Karin Perro, Human Rights Fellow, GAPW

Masters of Disaster:  The UN Gives Hope a Chance, Dr. Robert Zuber

17 Mar

Far from the inspiring stories, crowded hallways and rhetorical flourishes of the Commission on the Status of Women, the UN World Conference on Disaster Risk Reduction (WCDRR) is now taking place in Sendai, Japan (http://www.wcdrr.org/conference/programme/documentation).

We don’t normally comment on events where we aren’t physically present, but this United Nations Office for Disaster Risk Reduction (UNISDR) event is highlighting issues germane to virtually all UN policy priorities.   Moreover, several of the disasters featured at the conference are related to dangerous shifts in climate health which has become, rightly if belatedly, a major focus of UN concern.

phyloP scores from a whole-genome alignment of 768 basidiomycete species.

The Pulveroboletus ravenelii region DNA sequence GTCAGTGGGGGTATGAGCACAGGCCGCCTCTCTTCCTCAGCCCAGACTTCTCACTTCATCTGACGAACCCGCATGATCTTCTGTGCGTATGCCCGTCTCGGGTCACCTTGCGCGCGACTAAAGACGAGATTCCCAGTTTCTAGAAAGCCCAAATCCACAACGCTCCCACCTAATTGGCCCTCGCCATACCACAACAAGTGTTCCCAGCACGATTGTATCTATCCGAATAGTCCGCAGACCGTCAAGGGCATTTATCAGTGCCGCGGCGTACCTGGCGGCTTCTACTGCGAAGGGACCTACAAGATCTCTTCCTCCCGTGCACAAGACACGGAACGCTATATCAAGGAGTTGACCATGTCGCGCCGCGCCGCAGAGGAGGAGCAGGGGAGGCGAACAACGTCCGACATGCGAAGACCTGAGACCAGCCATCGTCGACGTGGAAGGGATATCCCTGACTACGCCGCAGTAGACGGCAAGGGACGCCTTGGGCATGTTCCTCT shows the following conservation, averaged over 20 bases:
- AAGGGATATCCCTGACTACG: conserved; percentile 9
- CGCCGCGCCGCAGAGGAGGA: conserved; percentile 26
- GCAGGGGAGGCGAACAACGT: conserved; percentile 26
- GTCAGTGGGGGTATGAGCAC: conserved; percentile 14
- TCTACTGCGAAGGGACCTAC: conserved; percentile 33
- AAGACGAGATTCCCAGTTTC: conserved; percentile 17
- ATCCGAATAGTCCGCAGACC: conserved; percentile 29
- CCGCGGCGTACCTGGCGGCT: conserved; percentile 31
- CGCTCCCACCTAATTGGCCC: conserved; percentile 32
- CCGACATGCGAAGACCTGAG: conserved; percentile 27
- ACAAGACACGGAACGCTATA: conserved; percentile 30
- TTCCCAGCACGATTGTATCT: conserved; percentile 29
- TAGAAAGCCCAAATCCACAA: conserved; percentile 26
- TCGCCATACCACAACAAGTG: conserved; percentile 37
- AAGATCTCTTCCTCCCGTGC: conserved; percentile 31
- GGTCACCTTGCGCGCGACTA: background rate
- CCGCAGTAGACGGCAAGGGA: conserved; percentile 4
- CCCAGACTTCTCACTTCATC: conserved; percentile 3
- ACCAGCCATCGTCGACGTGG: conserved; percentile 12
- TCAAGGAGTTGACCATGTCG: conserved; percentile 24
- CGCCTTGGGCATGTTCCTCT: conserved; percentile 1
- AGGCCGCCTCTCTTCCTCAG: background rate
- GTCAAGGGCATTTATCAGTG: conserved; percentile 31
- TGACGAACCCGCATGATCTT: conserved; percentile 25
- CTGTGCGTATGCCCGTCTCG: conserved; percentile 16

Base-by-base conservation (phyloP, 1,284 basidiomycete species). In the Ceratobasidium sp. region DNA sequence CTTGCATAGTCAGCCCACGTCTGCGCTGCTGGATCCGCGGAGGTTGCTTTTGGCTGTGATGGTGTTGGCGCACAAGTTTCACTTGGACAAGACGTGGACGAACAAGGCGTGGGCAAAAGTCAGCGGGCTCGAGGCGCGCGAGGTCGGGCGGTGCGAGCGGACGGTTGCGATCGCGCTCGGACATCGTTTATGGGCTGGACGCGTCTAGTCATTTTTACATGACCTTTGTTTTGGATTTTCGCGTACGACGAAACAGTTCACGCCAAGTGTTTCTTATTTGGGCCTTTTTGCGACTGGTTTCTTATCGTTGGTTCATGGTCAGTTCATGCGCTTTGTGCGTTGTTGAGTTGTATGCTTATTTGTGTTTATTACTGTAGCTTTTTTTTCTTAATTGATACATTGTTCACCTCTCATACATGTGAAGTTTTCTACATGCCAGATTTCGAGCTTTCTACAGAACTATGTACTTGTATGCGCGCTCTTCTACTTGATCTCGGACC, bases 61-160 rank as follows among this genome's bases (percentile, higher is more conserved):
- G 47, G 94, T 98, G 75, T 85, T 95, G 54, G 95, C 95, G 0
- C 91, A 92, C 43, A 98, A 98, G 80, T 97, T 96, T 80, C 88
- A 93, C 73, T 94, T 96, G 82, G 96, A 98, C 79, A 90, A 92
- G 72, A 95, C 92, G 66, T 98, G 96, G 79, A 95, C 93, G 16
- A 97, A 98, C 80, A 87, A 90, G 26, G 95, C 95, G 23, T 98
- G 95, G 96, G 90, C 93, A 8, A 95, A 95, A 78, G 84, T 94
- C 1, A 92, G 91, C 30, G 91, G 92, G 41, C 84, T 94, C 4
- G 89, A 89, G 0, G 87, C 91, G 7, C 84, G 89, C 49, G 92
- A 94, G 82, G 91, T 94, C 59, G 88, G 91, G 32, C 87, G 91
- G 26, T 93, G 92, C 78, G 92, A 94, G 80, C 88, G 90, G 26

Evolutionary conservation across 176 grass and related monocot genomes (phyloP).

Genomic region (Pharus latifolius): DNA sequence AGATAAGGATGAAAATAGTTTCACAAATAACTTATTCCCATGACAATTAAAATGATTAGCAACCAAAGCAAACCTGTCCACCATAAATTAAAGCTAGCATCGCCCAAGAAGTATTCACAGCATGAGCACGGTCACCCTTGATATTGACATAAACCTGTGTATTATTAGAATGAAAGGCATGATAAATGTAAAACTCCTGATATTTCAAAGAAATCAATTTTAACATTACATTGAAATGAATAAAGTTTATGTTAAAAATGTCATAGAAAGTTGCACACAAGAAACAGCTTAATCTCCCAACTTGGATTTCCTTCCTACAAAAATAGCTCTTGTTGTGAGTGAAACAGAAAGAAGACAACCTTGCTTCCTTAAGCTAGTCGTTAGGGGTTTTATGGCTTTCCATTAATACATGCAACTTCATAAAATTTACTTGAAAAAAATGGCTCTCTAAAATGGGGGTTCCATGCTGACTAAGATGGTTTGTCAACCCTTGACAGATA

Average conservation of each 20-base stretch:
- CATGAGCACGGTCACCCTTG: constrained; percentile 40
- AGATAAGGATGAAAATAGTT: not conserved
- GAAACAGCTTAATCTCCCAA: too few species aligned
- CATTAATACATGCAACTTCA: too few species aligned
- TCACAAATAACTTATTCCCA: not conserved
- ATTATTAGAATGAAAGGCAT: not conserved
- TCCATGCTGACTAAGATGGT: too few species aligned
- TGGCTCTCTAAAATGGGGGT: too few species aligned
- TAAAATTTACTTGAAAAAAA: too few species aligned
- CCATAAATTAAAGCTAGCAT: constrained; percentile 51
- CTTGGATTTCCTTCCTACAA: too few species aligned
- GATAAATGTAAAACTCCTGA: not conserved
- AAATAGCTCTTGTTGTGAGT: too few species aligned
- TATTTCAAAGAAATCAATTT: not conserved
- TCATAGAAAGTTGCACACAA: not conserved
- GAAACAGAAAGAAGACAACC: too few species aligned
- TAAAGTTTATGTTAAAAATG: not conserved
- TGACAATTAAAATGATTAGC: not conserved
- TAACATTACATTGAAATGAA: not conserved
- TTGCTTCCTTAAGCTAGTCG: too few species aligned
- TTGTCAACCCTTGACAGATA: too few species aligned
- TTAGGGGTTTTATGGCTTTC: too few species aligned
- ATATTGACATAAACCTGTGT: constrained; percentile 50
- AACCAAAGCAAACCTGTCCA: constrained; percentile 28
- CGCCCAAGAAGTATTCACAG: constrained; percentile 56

The backdrop for the WCDRR event is a high-profile natural disaster which, as reported by Al Jazeera and others, is well underway after Cyclone Pam tore through Vanuatu early Saturday, “packing winds of 168 miles per hour, and leaving a trail of destruction and unconfirmed reports of dozens of deaths.” In quite an irony, the President of Vanuatu, Baldwin Lonsdale, found himself stranded at WCDRR along with some of the country’s top disaster management officials while a state of emergency had  been declared back home.

Also lingering in the background are the still-unresolved effects of the ‘triple whammy’ that affected Japan’s Fukushima, not far from Sendai – earthquake followed by tsunami, followed by radiation leakage.   Such multiple disasters seem hard to fathom but are actually becoming more and more plausible as levels of human damage to the planet rise.